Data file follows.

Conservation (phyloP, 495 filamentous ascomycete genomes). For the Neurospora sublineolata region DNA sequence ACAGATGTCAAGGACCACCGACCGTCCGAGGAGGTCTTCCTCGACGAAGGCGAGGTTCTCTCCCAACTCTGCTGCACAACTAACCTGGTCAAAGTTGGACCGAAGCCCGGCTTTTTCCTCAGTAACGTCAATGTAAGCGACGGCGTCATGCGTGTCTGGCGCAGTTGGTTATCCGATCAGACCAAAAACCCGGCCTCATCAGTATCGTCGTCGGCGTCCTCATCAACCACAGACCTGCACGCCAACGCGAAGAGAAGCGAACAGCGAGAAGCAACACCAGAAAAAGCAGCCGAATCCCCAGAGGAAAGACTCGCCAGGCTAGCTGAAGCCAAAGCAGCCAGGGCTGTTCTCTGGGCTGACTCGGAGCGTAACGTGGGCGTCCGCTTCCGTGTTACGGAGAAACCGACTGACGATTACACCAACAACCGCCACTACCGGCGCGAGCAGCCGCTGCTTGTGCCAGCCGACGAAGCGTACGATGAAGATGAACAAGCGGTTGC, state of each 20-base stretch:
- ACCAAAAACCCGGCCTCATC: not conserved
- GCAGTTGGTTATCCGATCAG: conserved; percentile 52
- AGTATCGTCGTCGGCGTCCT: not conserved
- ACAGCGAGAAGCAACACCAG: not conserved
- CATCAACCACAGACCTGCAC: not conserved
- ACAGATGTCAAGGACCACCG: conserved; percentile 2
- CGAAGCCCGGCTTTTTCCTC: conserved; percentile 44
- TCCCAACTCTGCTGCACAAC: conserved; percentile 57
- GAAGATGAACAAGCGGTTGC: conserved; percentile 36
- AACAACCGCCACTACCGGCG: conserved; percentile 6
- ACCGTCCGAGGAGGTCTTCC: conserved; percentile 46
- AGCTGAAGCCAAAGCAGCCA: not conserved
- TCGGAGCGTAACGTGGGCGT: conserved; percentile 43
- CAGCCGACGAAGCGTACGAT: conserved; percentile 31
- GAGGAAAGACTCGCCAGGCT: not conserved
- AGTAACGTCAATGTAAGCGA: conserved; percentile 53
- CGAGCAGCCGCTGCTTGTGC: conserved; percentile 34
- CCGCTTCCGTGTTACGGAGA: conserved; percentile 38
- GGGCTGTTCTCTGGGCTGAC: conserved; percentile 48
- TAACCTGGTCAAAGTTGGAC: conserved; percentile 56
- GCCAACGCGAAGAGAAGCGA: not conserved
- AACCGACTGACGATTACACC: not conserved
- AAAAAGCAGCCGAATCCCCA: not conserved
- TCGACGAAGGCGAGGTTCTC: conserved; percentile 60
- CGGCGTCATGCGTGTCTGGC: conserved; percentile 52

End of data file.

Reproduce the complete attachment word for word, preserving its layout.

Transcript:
Conservation (phyloP, 495 filamentous ascomycete genomes). For the Neurospora sublineolata region DNA sequence ACAGATGTCAAGGACCACCGACCGTCCGAGGAGGTCTTCCTCGACGAAGGCGAGGTTCTCTCCCAACTCTGCTGCACAACTAACCTGGTCAAAGTTGGACCGAAGCCCGGCTTTTTCCTCAGTAACGTCAATGTAAGCGACGGCGTCATGCGTGTCTGGCGCAGTTGGTTATCCGATCAGACCAAAAACCCGGCCTCATCAGTATCGTCGTCGGCGTCCTCATCAACCACAGACCTGCACGCCAACGCGAAGAGAAGCGAACAGCGAGAAGCAACACCAGAAAAAGCAGCCGAATCCCCAGAGGAAAGACTCGCCAGGCTAGCTGAAGCCAAAGCAGCCAGGGCTGTTCTCTGGGCTGACTCGGAGCGTAACGTGGGCGTCCGCTTCCGTGTTACGGAGAAACCGACTGACGATTACACCAACAACCGCCACTACCGGCGCGAGCAGCCGCTGCTTGTGCCAGCCGACGAAGCGTACGATGAAGATGAACAAGCGGTTGC, state of each 20-base stretch:
- ACCAAAAACCCGGCCTCATC: not conserved
- GCAGTTGGTTATCCGATCAG: conserved; percentile 52
- AGTATCGTCGTCGGCGTCCT: not conserved
- ACAGCGAGAAGCAACACCAG: not conserved
- CATCAACCACAGACCTGCAC: not conserved
- ACAGATGTCAAGGACCACCG: conserved; percentile 2
- CGAAGCCCGGCTTTTTCCTC: conserved; percentile 44
- TCCCAACTCTGCTGCACAAC: conserved; percentile 57
- GAAGATGAACAAGCGGTTGC: conserved; percentile 36
- AACAACCGCCACTACCGGCG: conserved; percentile 6
- ACCGTCCGAGGAGGTCTTCC: conserved; percentile 46
- AGCTGAAGCCAAAGCAGCCA: not conserved
- TCGGAGCGTAACGTGGGCGT: conserved; percentile 43
- CAGCCGACGAAGCGTACGAT: conserved; percentile 31
- GAGGAAAGACTCGCCAGGCT: not conserved
- AGTAACGTCAATGTAAGCGA: conserved; percentile 53
- CGAGCAGCCGCTGCTTGTGC: conserved; percentile 34
- CCGCTTCCGTGTTACGGAGA: conserved; percentile 38
- GGGCTGTTCTCTGGGCTGAC: conserved; percentile 48
- TAACCTGGTCAAAGTTGGAC: conserved; percentile 56
- GCCAACGCGAAGAGAAGCGA: not conserved
- AACCGACTGACGATTACACC: not conserved
- AAAAAGCAGCCGAATCCCCA: not conserved
- TCGACGAAGGCGAGGTTCTC: conserved; percentile 60
- CGGCGTCATGCGTGTCTGGC: conserved; percentile 52